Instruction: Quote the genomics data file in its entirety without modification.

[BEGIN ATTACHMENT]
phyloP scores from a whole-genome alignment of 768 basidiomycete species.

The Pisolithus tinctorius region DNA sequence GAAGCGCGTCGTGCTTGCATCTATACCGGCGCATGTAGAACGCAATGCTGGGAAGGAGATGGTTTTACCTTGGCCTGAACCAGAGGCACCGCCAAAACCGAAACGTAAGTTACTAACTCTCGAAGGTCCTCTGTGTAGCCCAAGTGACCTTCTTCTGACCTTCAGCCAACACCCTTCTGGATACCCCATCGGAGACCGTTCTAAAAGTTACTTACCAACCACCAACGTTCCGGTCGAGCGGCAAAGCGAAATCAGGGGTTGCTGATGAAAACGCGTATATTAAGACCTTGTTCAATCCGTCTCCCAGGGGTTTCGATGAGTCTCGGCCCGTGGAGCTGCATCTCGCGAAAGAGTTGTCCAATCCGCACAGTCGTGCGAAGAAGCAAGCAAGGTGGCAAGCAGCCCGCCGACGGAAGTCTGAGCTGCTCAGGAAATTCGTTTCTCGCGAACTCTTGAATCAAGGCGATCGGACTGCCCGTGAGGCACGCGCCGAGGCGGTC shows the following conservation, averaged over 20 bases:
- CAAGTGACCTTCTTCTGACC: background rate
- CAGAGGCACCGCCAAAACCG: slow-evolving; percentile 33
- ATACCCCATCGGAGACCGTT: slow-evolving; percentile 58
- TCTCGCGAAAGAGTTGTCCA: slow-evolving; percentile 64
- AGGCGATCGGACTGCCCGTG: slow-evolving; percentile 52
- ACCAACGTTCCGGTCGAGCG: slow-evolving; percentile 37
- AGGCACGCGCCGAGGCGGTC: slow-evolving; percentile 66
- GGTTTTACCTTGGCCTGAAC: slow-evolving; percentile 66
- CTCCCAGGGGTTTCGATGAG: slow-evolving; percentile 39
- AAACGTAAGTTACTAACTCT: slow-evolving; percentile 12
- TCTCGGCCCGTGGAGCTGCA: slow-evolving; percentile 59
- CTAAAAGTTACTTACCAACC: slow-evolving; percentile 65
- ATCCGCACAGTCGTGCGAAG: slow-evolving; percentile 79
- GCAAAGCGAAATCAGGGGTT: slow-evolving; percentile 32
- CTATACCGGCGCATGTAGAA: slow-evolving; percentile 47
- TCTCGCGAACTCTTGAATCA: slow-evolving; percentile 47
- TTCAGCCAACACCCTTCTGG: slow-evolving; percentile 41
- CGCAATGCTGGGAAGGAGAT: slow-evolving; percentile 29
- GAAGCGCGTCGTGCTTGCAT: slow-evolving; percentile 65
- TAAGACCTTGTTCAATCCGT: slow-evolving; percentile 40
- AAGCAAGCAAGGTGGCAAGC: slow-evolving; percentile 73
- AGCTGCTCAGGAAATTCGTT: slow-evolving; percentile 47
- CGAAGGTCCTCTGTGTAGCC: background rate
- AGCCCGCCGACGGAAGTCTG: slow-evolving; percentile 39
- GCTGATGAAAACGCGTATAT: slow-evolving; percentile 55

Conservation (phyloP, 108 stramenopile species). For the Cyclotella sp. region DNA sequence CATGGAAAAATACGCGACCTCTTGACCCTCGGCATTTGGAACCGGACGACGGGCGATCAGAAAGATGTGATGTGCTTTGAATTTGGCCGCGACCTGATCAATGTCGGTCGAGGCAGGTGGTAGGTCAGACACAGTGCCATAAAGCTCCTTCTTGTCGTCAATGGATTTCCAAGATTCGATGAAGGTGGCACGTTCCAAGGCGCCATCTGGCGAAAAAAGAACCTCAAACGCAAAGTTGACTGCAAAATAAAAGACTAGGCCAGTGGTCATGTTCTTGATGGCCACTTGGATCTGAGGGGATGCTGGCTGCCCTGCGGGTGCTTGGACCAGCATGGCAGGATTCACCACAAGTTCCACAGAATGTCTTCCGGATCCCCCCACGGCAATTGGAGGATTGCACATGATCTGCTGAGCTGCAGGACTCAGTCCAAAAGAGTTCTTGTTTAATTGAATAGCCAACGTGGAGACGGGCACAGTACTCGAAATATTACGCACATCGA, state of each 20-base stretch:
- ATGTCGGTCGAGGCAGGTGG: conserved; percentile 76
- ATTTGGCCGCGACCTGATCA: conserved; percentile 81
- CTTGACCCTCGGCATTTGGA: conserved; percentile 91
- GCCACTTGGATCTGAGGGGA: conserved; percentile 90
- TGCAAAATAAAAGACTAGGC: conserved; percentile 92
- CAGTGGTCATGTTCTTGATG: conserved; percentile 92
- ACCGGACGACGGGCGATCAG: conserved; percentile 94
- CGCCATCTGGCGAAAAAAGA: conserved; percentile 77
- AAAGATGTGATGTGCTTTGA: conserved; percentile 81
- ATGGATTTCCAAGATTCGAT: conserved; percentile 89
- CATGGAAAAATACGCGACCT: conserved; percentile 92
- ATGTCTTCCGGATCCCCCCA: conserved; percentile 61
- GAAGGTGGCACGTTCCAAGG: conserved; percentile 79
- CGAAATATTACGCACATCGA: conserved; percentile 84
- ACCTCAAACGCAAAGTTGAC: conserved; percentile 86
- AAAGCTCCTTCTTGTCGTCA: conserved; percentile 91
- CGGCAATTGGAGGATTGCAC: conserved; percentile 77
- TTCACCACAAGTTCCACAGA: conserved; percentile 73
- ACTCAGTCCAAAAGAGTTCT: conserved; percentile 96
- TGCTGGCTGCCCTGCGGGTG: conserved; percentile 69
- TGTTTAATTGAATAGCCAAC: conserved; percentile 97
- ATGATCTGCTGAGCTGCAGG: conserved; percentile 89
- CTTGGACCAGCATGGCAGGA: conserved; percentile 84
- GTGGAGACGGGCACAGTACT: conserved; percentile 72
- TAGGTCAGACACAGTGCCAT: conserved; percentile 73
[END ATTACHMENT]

phyloP scores from a whole-genome alignment of 768 basidiomycete species.

The Pisolithus tinctorius region DNA sequence GAAGCGCGTCGTGCTTGCATCTATACCGGCGCATGTAGAACGCAATGCTGGGAAGGAGATGGTTTTACCTTGGCCTGAACCAGAGGCACCGCCAAAACCGAAACGTAAGTTACTAACTCTCGAAGGTCCTCTGTGTAGCCCAAGTGACCTTCTTCTGACCTTCAGCCAACACCCTTCTGGATACCCCATCGGAGACCGTTCTAAAAGTTACTTACCAACCACCAACGTTCCGGTCGAGCGGCAAAGCGAAATCAGGGGTTGCTGATGAAAACGCGTATATTAAGACCTTGTTCAATCCGTCTCCCAGGGGTTTCGATGAGTCTCGGCCCGTGGAGCTGCATCTCGCGAAAGAGTTGTCCAATCCGCACAGTCGTGCGAAGAAGCAAGCAAGGTGGCAAGCAGCCCGCCGACGGAAGTCTGAGCTGCTCAGGAAATTCGTTTCTCGCGAACTCTTGAATCAAGGCGATCGGACTGCCCGTGAGGCACGCGCCGAGGCGGTC shows the following conservation, averaged over 20 bases:
- CAAGTGACCTTCTTCTGACC: background rate
- CAGAGGCACCGCCAAAACCG: slow-evolving; percentile 33
- ATACCCCATCGGAGACCGTT: slow-evolving; percentile 58
- TCTCGCGAAAGAGTTGTCCA: slow-evolving; percentile 64
- AGGCGATCGGACTGCCCGTG: slow-evolving; percentile 52
- ACCAACGTTCCGGTCGAGCG: slow-evolving; percentile 37
- AGGCACGCGCCGAGGCGGTC: slow-evolving; percentile 66
- GGTTTTACCTTGGCCTGAAC: slow-evolving; percentile 66
- CTCCCAGGGGTTTCGATGAG: slow-evolving; percentile 39
- AAACGTAAGTTACTAACTCT: slow-evolving; percentile 12
- TCTCGGCCCGTGGAGCTGCA: slow-evolving; percentile 59
- CTAAAAGTTACTTACCAACC: slow-evolving; percentile 65
- ATCCGCACAGTCGTGCGAAG: slow-evolving; percentile 79
- GCAAAGCGAAATCAGGGGTT: slow-evolving; percentile 32
- CTATACCGGCGCATGTAGAA: slow-evolving; percentile 47
- TCTCGCGAACTCTTGAATCA: slow-evolving; percentile 47
- TTCAGCCAACACCCTTCTGG: slow-evolving; percentile 41
- CGCAATGCTGGGAAGGAGAT: slow-evolving; percentile 29
- GAAGCGCGTCGTGCTTGCAT: slow-evolving; percentile 65
- TAAGACCTTGTTCAATCCGT: slow-evolving; percentile 40
- AAGCAAGCAAGGTGGCAAGC: slow-evolving; percentile 73
- AGCTGCTCAGGAAATTCGTT: slow-evolving; percentile 47
- CGAAGGTCCTCTGTGTAGCC: background rate
- AGCCCGCCGACGGAAGTCTG: slow-evolving; percentile 39
- GCTGATGAAAACGCGTATAT: slow-evolving; percentile 55

Conservation (phyloP, 108 stramenopile species). For the Cyclotella sp. region DNA sequence CATGGAAAAATACGCGACCTCTTGACCCTCGGCATTTGGAACCGGACGACGGGCGATCAGAAAGATGTGATGTGCTTTGAATTTGGCCGCGACCTGATCAATGTCGGTCGAGGCAGGTGGTAGGTCAGACACAGTGCCATAAAGCTCCTTCTTGTCGTCAATGGATTTCCAAGATTCGATGAAGGTGGCACGTTCCAAGGCGCCATCTGGCGAAAAAAGAACCTCAAACGCAAAGTTGACTGCAAAATAAAAGACTAGGCCAGTGGTCATGTTCTTGATGGCCACTTGGATCTGAGGGGATGCTGGCTGCCCTGCGGGTGCTTGGACCAGCATGGCAGGATTCACCACAAGTTCCACAGAATGTCTTCCGGATCCCCCCACGGCAATTGGAGGATTGCACATGATCTGCTGAGCTGCAGGACTCAGTCCAAAAGAGTTCTTGTTTAATTGAATAGCCAACGTGGAGACGGGCACAGTACTCGAAATATTACGCACATCGA, state of each 20-base stretch:
- ATGTCGGTCGAGGCAGGTGG: conserved; percentile 76
- ATTTGGCCGCGACCTGATCA: conserved; percentile 81
- CTTGACCCTCGGCATTTGGA: conserved; percentile 91
- GCCACTTGGATCTGAGGGGA: conserved; percentile 90
- TGCAAAATAAAAGACTAGGC: conserved; percentile 92
- CAGTGGTCATGTTCTTGATG: conserved; percentile 92
- ACCGGACGACGGGCGATCAG: conserved; percentile 94
- CGCCATCTGGCGAAAAAAGA: conserved; percentile 77
- AAAGATGTGATGTGCTTTGA: conserved; percentile 81
- ATGGATTTCCAAGATTCGAT: conserved; percentile 89
- CATGGAAAAATACGCGACCT: conserved; percentile 92
- ATGTCTTCCGGATCCCCCCA: conserved; percentile 61
- GAAGGTGGCACGTTCCAAGG: conserved; percentile 79
- CGAAATATTACGCACATCGA: conserved; percentile 84
- ACCTCAAACGCAAAGTTGAC: conserved; percentile 86
- AAAGCTCCTTCTTGTCGTCA: conserved; percentile 91
- CGGCAATTGGAGGATTGCAC: conserved; percentile 77
- TTCACCACAAGTTCCACAGA: conserved; percentile 73
- ACTCAGTCCAAAAGAGTTCT: conserved; percentile 96
- TGCTGGCTGCCCTGCGGGTG: conserved; percentile 69
- TGTTTAATTGAATAGCCAAC: conserved; percentile 97
- ATGATCTGCTGAGCTGCAGG: conserved; percentile 89
- CTTGGACCAGCATGGCAGGA: conserved; percentile 84
- GTGGAGACGGGCACAGTACT: conserved; percentile 72
- TAGGTCAGACACAGTGCCAT: conserved; percentile 73